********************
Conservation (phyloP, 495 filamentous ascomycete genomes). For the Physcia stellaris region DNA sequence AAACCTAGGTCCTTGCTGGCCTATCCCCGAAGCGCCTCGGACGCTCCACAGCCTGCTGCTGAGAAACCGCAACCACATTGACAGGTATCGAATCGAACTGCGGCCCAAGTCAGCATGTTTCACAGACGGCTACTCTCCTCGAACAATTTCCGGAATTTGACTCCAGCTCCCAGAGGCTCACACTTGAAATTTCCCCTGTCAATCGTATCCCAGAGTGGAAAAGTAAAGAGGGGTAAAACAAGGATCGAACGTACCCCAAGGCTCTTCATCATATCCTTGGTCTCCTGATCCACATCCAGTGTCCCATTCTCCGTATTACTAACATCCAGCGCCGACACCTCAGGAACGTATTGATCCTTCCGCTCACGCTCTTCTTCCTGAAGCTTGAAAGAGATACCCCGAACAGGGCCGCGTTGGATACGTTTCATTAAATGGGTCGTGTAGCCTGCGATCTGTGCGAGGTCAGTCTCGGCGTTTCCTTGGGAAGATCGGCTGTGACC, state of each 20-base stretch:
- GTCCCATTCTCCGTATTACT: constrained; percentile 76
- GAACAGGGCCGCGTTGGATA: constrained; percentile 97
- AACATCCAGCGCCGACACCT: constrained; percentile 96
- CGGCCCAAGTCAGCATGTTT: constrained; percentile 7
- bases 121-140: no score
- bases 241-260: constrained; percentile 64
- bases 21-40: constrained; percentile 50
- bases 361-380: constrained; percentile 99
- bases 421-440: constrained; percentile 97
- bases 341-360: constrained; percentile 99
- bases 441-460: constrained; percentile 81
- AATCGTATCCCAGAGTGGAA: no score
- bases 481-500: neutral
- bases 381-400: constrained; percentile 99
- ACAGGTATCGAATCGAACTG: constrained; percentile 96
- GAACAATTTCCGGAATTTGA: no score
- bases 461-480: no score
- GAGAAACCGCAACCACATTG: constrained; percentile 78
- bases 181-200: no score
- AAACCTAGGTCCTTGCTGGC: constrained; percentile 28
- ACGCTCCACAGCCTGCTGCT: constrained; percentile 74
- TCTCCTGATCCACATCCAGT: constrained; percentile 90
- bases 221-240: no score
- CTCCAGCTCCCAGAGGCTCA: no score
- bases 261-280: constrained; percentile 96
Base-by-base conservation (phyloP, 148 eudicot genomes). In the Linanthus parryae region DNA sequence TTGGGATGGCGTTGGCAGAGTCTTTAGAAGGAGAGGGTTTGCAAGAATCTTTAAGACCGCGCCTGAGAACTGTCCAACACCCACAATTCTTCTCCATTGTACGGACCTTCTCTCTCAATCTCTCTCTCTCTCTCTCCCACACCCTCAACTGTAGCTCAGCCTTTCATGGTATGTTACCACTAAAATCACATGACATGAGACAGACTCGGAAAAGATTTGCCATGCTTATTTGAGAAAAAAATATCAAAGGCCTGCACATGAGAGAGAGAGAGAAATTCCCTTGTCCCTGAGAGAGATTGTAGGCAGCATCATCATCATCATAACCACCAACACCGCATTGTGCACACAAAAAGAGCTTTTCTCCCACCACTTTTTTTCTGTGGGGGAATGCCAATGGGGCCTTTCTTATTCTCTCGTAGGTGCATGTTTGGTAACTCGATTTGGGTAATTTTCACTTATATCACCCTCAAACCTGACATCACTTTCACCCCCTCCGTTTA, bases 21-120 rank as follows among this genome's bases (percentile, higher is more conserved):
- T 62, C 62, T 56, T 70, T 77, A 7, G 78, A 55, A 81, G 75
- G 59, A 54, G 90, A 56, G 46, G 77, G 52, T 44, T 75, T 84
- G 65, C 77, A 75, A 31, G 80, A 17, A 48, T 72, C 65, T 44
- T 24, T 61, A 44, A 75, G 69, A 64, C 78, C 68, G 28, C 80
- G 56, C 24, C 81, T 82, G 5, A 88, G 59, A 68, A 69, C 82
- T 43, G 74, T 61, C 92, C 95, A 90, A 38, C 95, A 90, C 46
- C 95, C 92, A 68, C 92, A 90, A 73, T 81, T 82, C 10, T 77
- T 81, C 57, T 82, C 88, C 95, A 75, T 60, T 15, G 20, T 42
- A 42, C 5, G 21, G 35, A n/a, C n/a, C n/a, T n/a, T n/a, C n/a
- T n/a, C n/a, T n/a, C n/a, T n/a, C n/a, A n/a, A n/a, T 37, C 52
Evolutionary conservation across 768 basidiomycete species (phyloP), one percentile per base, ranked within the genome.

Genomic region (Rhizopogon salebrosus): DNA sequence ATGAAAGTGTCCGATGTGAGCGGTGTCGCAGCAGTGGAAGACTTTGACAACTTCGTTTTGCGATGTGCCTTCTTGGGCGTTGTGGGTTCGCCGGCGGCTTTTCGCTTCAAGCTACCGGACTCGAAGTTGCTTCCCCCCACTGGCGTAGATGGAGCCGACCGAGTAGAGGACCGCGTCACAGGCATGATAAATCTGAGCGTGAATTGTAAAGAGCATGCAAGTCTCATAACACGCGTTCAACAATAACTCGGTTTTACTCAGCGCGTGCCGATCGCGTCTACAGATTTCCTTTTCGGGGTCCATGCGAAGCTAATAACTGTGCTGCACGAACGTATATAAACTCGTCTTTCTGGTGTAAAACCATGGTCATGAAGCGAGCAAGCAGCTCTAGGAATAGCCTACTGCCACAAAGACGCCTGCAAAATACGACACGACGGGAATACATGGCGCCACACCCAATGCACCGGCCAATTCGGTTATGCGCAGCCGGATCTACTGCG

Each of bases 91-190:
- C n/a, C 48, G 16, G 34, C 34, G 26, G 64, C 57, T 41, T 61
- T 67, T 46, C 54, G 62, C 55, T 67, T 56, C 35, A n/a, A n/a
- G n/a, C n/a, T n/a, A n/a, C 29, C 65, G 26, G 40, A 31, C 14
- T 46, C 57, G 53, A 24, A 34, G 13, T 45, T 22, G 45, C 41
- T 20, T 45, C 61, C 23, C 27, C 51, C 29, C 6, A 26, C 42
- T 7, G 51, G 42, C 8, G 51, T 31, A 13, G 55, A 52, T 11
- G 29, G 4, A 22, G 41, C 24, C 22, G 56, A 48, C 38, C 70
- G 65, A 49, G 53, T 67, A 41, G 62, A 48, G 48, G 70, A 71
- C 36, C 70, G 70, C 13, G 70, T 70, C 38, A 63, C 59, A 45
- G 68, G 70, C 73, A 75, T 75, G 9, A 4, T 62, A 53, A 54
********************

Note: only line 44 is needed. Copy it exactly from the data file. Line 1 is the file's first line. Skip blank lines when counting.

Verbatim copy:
- T 46, C 57, G 53, A 24, A 34, G 13, T 45, T 22, G 45, C 41